If you clenched your teeth while watching the quintessential 70s thriller “Jaws” for the first time, your jaw was stimulating the TMJ (that’s dental pro speak for Temporomandibular joint). Too many big
feasts, horror movies or, more seriously, too stressful of a lifestyle can lead to overstimulation and lasting symptoms of TMD (Temporomandibular disorder). Here are the basics on TMD, and some simple exercises to keep your jaw in good
Causes and Symptoms of TMD
Jokes aside, TMD really is no joke. There are even entire studies within dentistry dedicated to TMD, with many dentists specializing in TMD because of its prevalence. TMD can be caused by overstimulation of the TMJ, clenching or grinding your teeth (be sure to wear a mouthguard at night!), an uneven bite, arthritis or other joint disorders.
If you have TMD, chances are you’re experiencing popping or clicking in the jaw (on just one side or both), difficulty opening or closing your mouth all of the way, aching of the jaw or pain around the ears and even potentially pain while chewing. But, luckily, there are some things you can do to both avoid developing TMD and ease the symptoms.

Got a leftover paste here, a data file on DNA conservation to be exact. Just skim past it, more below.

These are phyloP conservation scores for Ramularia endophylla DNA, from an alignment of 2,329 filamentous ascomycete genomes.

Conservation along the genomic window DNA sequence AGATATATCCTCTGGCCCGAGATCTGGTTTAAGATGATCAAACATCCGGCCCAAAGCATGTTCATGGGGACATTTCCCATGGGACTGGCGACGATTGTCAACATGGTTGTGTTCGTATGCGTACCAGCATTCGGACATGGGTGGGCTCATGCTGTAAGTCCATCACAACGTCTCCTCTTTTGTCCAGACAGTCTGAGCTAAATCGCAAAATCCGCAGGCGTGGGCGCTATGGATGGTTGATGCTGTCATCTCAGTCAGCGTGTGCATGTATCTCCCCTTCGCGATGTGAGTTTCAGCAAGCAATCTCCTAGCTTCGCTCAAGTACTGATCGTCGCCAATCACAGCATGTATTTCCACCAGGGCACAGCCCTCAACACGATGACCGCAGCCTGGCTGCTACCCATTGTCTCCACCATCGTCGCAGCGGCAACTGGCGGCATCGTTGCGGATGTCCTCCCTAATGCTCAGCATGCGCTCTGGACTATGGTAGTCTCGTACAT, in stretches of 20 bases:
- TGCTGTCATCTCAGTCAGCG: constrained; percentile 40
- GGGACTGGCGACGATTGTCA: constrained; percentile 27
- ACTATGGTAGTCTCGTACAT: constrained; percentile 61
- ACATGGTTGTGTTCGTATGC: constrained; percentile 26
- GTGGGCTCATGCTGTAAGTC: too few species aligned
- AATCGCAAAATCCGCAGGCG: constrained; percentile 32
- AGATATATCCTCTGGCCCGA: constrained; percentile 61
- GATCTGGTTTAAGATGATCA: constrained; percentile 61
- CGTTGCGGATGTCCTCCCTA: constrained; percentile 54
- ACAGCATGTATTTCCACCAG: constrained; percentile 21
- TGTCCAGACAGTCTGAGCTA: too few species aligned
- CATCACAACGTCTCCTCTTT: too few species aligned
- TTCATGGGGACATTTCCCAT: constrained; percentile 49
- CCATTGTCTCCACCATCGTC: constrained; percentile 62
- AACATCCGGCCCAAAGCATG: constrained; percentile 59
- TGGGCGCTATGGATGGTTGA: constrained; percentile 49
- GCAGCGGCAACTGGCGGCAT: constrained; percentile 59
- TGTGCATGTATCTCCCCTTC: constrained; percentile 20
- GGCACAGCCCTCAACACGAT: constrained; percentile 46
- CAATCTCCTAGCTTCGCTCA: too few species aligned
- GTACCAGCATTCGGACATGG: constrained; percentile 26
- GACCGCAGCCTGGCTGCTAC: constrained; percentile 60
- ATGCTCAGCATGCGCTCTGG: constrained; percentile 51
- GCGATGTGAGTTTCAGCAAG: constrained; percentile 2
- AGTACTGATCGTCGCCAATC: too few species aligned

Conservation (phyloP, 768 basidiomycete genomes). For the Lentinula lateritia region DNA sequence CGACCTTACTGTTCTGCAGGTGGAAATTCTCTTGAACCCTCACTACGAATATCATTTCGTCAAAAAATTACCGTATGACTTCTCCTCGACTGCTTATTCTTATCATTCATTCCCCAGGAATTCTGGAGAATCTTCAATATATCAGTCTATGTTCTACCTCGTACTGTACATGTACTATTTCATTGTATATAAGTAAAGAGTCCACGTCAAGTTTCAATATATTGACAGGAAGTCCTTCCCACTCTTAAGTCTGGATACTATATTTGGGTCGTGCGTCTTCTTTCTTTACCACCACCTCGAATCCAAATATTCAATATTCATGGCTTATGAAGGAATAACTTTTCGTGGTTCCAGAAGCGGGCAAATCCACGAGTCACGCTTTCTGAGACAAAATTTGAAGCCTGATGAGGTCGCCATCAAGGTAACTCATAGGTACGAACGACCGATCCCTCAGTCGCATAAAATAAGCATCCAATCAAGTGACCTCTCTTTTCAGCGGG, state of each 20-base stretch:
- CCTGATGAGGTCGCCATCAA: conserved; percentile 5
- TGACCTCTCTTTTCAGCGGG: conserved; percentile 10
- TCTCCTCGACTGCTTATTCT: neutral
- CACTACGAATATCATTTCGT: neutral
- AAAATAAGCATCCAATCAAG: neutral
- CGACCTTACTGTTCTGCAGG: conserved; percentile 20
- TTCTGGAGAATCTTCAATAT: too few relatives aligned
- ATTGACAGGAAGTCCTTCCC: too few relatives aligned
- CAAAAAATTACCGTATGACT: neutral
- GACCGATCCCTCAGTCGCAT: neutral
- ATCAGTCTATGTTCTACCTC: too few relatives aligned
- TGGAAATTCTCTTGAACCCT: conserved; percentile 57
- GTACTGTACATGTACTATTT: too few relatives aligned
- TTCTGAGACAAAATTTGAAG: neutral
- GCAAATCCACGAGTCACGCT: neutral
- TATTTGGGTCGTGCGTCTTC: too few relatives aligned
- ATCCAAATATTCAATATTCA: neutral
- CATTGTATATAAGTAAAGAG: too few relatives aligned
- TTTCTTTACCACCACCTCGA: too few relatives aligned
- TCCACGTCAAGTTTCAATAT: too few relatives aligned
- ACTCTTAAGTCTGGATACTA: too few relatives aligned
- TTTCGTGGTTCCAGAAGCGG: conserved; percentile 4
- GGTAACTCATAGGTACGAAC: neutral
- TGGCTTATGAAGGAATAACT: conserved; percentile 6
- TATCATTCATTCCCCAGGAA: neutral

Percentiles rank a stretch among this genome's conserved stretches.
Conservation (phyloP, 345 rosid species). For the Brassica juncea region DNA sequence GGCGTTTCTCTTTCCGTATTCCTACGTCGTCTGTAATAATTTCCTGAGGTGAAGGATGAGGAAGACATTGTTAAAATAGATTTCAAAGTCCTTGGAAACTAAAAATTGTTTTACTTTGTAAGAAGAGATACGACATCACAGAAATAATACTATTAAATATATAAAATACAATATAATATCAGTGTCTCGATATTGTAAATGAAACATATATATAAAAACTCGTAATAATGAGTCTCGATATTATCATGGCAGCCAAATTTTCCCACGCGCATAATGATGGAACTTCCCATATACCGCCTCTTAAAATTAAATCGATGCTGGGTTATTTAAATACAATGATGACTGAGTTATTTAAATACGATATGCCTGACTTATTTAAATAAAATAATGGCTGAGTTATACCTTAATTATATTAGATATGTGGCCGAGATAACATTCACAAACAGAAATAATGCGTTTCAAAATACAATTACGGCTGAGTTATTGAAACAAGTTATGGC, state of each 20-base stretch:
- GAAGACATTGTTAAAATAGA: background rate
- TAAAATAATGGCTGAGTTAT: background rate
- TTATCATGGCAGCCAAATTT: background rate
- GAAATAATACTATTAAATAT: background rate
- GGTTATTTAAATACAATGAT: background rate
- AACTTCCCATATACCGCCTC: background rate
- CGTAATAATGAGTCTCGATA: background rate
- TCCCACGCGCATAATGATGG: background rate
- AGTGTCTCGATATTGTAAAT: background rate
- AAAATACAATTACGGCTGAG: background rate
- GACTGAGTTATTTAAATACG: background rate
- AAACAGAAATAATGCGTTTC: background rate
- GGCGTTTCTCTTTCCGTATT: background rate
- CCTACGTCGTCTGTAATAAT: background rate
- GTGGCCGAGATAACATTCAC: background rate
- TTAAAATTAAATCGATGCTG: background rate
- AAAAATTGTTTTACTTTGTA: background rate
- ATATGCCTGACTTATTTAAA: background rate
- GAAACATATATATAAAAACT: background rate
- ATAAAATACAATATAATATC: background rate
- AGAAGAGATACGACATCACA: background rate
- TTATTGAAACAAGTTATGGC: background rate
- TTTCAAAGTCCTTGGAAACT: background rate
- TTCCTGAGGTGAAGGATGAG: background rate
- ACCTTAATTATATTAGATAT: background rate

Stretches and Massages for TMD
Look at the world like a mouth half open with this easy stretch. Simply open your mouth wide, close it halfway, and then gently move your jaw side to side. Think of this like a little tune up to exercise all the joint connected to your jaw.
Another stretch that’s part self-massage is to open and extend your jaw in the range of motion (that means not to overextend into anything unnatural) in all directions. While doing this, press down with your fingers just in front of your ear canal — this is where your jaw meets your skull. Gently knead out any pain, and you should feel some relief.
If you’re feeling frosty, you can also apply trusty ice to bring down inflammation.
Things To Chew On… Or Not
If you’re a sucker for a turkey leg, be sure to not put stress on your TMJ by opening your mouth all the way and instead take smaller bites (Bonus: That turkey leg will last longer too). Soft foods are better all around, and larger/harder foods like toasted bagels, steaks and giant sandwiches put the most stress on your TMJ.
If you think you may suffer from TMD, or you think you’re grinding or clenching at night and want to avoid developing TMD, you should always visit your dentist or ask them about it during your next check-up. The longer TMD goes without being treated by dental professionals, the worse the symptoms get. One helpful treatment, if you have an uneven bite, is a non-invasive, non-painful procedure called occlusal adjustments — which basically reshapes your teeth to ensure they fit together. Dental pros can also evaluate and treat the muscles in your face and jaw joints just the same, and recommend treatment plans.
Written in partnership with Dr. Jeremy Krell, DMD and Elisa Brittain, RDH, BSDH